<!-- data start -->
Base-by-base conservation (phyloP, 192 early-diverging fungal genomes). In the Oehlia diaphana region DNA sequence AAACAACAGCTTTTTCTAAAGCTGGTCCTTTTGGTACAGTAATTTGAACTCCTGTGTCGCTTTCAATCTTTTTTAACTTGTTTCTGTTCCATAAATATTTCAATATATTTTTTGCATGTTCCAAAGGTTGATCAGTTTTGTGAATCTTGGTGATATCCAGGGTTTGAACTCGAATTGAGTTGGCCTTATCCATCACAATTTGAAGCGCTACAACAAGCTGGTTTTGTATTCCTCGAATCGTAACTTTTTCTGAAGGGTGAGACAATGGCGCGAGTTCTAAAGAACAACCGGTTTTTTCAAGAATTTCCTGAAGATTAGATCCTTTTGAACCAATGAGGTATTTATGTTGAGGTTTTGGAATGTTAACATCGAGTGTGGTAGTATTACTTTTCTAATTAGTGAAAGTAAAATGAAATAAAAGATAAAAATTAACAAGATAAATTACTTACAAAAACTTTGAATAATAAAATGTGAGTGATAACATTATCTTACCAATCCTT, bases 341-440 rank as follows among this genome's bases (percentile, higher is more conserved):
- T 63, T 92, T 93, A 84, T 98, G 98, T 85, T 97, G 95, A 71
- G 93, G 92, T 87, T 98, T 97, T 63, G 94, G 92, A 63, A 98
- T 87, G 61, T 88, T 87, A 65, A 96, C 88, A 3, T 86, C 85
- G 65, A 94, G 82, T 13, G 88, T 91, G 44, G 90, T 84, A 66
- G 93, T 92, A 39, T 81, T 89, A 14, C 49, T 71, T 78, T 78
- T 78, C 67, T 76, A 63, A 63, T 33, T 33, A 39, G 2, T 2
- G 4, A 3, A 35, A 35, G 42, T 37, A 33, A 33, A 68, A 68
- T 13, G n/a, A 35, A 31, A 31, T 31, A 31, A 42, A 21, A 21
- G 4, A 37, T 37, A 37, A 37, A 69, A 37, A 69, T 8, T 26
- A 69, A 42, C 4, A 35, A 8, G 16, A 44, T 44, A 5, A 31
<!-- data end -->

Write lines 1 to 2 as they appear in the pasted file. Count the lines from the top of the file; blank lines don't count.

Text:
Base-by-base conservation (phyloP, 192 early-diverging fungal genomes). In the Oehlia diaphana region DNA sequence AAACAACAGCTTTTTCTAAAGCTGGTCCTTTTGGTACAGTAATTTGAACTCCTGTGTCGCTTTCAATCTTTTTTAACTTGTTTCTGTTCCATAAATATTTCAATATATTTTTTGCATGTTCCAAAGGTTGATCAGTTTTGTGAATCTTGGTGATATCCAGGGTTTGAACTCGAATTGAGTTGGCCTTATCCATCACAATTTGAAGCGCTACAACAAGCTGGTTTTGTATTCCTCGAATCGTAACTTTTTCTGAAGGGTGAGACAATGGCGCGAGTTCTAAAGAACAACCGGTTTTTTCAAGAATTTCCTGAAGATTAGATCCTTTTGAACCAATGAGGTATTTATGTTGAGGTTTTGGAATGTTAACATCGAGTGTGGTAGTATTACTTTTCTAATTAGTGAAAGTAAAATGAAATAAAAGATAAAAATTAACAAGATAAATTACTTACAAAAACTTTGAATAATAAAATGTGAGTGATAACATTATCTTACCAATCCTT, bases 341-440 rank as follows among this genome's bases (percentile, higher is more conserved):
- T 63, T 92, T 93, A 84, T 98, G 98, T 85, T 97, G 95, A 71